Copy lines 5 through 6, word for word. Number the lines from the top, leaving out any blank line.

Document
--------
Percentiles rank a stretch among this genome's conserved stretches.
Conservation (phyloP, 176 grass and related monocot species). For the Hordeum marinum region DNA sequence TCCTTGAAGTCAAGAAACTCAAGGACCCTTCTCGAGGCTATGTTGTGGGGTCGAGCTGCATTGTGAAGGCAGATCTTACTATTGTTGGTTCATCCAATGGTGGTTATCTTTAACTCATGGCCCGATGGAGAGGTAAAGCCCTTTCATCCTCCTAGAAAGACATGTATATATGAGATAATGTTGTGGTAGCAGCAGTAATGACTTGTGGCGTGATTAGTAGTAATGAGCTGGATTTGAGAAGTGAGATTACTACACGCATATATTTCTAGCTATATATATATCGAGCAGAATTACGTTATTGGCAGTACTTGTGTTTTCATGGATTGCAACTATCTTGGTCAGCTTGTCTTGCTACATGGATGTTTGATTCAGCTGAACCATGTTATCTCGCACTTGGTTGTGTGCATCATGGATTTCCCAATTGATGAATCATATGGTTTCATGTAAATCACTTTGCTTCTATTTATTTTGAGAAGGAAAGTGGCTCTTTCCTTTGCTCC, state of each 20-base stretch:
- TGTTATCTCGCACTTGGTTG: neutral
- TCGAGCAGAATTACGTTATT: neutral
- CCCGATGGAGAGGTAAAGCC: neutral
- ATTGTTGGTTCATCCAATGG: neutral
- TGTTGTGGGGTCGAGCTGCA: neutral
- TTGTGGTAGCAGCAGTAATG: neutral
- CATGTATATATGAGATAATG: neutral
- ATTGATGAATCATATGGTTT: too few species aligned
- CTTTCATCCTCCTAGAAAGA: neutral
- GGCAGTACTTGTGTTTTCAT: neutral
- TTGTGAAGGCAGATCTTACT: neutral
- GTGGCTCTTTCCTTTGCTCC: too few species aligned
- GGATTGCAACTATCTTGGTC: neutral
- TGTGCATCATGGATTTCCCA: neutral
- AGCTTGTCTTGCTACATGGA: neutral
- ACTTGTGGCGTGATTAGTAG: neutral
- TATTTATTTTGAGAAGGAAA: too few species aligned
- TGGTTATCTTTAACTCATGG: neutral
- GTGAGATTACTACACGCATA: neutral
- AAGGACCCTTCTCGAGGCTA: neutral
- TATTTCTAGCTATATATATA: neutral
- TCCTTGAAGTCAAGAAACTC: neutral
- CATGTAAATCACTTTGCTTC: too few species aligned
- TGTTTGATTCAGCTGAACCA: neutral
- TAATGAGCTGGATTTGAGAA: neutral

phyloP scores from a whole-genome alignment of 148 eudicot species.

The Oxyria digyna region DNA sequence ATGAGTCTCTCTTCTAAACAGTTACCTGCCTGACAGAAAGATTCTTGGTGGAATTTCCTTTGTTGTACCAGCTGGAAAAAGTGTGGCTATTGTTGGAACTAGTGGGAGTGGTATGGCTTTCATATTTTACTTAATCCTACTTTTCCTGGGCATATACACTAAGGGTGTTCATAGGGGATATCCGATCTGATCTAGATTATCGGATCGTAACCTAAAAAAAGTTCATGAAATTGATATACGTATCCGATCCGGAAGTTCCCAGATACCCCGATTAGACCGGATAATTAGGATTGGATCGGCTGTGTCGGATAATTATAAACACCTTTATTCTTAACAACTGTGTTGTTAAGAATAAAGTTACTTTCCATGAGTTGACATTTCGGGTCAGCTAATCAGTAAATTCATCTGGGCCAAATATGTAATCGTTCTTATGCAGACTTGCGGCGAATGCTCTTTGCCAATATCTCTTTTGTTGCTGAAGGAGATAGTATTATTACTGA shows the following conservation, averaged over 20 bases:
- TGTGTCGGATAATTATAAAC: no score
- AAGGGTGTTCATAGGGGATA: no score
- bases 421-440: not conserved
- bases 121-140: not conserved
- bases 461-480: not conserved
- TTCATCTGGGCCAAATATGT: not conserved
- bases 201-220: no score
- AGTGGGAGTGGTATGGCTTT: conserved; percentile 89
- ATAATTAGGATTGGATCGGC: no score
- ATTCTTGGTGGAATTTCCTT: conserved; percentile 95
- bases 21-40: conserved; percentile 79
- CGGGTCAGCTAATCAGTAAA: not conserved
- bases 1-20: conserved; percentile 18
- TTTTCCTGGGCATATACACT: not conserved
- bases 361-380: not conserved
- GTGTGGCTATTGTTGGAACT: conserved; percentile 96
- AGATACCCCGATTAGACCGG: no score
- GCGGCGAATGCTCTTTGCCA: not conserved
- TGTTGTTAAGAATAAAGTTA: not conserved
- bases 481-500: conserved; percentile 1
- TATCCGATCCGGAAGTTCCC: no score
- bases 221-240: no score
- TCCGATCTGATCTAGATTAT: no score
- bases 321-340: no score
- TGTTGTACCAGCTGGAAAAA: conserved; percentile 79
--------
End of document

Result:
- CCCGATGGAGAGGTAAAGCC: neutral
- ATTGTTGGTTCATCCAATGG: neutral